11, 2001, Gazette)
brings rewards for many
by Chris Hammond
Dr. Roberta Hammett (L) and Dr. Phyllis Artiss are involved in
a community-based project in computers and adult literacy.
community-based project in computers and adult literacy combines
faculty research, employment for Memorial students, and community
service in ways that are rewarding for all concerned.
The project, directed by Dr. Roberta Hammett and Dr. Barrie Barrell,
Education, and Dr. Phyllis Artiss, English, is funded by a SSHRC
Strategic Literacy Grant and by smaller grants from other sources,
including MUCEP, SCP and SWASP.
Being a literate person is more than knowing how to read
and write, said Dr. Hammett. It includes being able
to use written texts and other resources to function as a full
participant in ones culture and environment. In Canada
today it is increasingly necessary for adults to have access
to computers and know how to use them.
Drs. Hammett, Artiss and Barrell discovered their mutual interest
in action research in community-based adult literacy programs
while working together in Memorials Womens Studies
program, and worked together to develop this interdisciplinary
Dr. Artiss emphasized the importance of finding an appropriate
community partner and developing a good working relationship
with that partner.
We respected the people, goals and accomplishments of the
Brighter Futures Coalition in Family Resource Centres in this
province, and after a number of preliminary meetings settled
on this coalition as our ideal partner, said Dr. Artiss.
Since January, they have offered their program in literacy and
computers in two BFC sites: one on New Pennywell Road and the
other in Holy Cross Elementary School on St. Clare Avenue. These
centres provide the site, community contacts, and childcare (when
possible) for participants, as well as invaluable administrative
and other support, while the Memorial provides computers and
related technology, and tutoring by Memorial students (in one-on-one
sessions, in small groups and in organized workshops) to interested
adults. About 60 participants are enrolled in the project.
Nineteen participants received certificates of accomplishment
in a joint gathering of participants from both centres in May
2000. Most of these had never turned on a computer when they
first enrolled in the program. Now they are proficient in word
processing and e-mail, and are developing skills in using in
the internet, computer imaging and more, said Dr. Artiss.
Drs. Hammett and Artiss said participants become involved in
the program because it is free, and because it is offered in
a supportive, familiar environment, with flexible scheduling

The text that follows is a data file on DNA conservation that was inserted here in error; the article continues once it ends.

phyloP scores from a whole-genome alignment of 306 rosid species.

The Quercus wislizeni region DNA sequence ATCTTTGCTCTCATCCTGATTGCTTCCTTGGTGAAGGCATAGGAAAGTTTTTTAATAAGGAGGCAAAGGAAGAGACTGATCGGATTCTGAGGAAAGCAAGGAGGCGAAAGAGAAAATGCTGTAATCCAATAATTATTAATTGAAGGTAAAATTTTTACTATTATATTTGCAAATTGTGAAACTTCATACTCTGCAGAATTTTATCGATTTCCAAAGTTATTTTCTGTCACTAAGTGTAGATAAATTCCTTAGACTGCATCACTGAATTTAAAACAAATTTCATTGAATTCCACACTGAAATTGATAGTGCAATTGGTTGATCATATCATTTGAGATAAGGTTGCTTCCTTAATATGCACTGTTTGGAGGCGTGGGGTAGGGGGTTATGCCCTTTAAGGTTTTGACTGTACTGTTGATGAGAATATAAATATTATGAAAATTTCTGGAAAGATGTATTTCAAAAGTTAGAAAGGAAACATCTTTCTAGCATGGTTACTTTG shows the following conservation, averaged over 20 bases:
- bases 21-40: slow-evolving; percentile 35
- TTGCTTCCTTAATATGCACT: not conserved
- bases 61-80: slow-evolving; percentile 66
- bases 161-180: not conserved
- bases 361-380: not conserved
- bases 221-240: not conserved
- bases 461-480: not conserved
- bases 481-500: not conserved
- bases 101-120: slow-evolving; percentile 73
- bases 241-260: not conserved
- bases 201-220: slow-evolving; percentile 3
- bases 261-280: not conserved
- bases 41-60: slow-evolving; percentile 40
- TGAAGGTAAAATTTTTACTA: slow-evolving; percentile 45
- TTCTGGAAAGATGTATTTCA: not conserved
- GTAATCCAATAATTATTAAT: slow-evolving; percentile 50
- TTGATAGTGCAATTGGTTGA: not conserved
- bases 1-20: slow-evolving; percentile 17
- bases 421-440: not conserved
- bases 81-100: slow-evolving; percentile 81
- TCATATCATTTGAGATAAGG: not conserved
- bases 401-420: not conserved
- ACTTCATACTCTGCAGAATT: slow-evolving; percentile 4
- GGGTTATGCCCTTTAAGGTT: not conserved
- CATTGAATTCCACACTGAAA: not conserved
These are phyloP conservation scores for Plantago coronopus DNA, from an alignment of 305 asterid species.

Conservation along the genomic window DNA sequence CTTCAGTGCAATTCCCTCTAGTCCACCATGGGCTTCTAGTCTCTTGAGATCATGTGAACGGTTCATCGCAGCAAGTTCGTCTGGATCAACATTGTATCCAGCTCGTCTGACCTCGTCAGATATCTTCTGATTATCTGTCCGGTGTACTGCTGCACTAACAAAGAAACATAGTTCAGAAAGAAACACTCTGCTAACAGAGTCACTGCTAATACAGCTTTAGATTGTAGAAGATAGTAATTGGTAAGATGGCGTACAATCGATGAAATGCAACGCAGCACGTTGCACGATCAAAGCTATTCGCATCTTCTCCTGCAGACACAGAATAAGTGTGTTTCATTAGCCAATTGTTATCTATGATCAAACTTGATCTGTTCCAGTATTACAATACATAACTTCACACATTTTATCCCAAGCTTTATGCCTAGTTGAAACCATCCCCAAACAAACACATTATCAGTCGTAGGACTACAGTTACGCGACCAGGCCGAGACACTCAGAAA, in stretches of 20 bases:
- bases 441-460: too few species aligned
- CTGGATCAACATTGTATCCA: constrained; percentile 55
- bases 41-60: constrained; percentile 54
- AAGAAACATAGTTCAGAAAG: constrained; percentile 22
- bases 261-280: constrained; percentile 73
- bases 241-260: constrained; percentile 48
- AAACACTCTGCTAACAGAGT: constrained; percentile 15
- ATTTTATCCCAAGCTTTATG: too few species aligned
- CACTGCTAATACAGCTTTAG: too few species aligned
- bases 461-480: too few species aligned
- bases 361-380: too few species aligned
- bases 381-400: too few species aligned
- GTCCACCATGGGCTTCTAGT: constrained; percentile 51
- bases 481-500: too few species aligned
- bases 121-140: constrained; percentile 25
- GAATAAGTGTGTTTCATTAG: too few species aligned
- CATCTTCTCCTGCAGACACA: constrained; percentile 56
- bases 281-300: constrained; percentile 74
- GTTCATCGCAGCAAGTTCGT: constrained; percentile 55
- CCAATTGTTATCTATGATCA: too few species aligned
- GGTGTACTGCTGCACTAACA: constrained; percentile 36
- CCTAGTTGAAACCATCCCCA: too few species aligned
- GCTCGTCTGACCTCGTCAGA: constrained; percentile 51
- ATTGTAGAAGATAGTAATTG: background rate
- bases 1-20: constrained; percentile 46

and with instruction designed to meet the expressed needs of
A woman who is working in another literacy project, (tutoring
adults in) reading and writing, has started to come to our sessions
with two of her students because she said here these students
can practice what they learned with her, said Dr. Hammett.
(This tutor) said she couldnt teach them about computers
because she didnt know how to use them herself. Now the
three of them are learning together.
Dr. Artiss talked about two participants who came to the sessions
and told tutors I cant read or write. Im illiterate.
Now both are working on their autobiographies, and both have
produced a variety of documents on the computer. Dr. Artiss considers
these two participants unusual in being so candid about their
problems with reading and writing.
A number of others have similar problems, but are hesitant
to admit this is the case because of the stigma attached to illiteracy.
Participants are proud to say they are going off to computer
class, whereas some might not be willing to say they are going
to a literacy class, said Dr. Artiss.
Another important benefit of this project is the work experience
it offers to students. So far 16 Memorial graduate and undergraduate
students from Arts, Education, Womens Studies, and Humanities
have been funded to work as tutors, workshop presenters and field
researchers, and in other capacities. A number of these have
continued to work with the project when their funding ran out,
and others students have worked on it solely as volunteers.
Drs. Artiss and Hammett are looking for provincial and federal
funding to carry on this project now that their one-year SSHRC
grant is coming to an end. They hope the two existing centres
for computer-and-literacy learning will gradually become self-sustaining,
and have plans to extend the project to other centres throughout
the province. If the group can demonstrate through their research
that this program works, Dr. Artiss said she hopes similar projects
will be funded.
Dr. Hammett said the students arent the only people to
benefit from the program.
My visits to the (computer) sites are always among the
most pleasurable moments in my week. I find everybody smiles,
everybody is enjoying themselves; people are very pleased with
what they have accomplished. There is a strong sense of friendship
and community. There are kids running around enjoying themselves
too. People talk to you. They ask questions. And they really
appreciate what were doing in the program.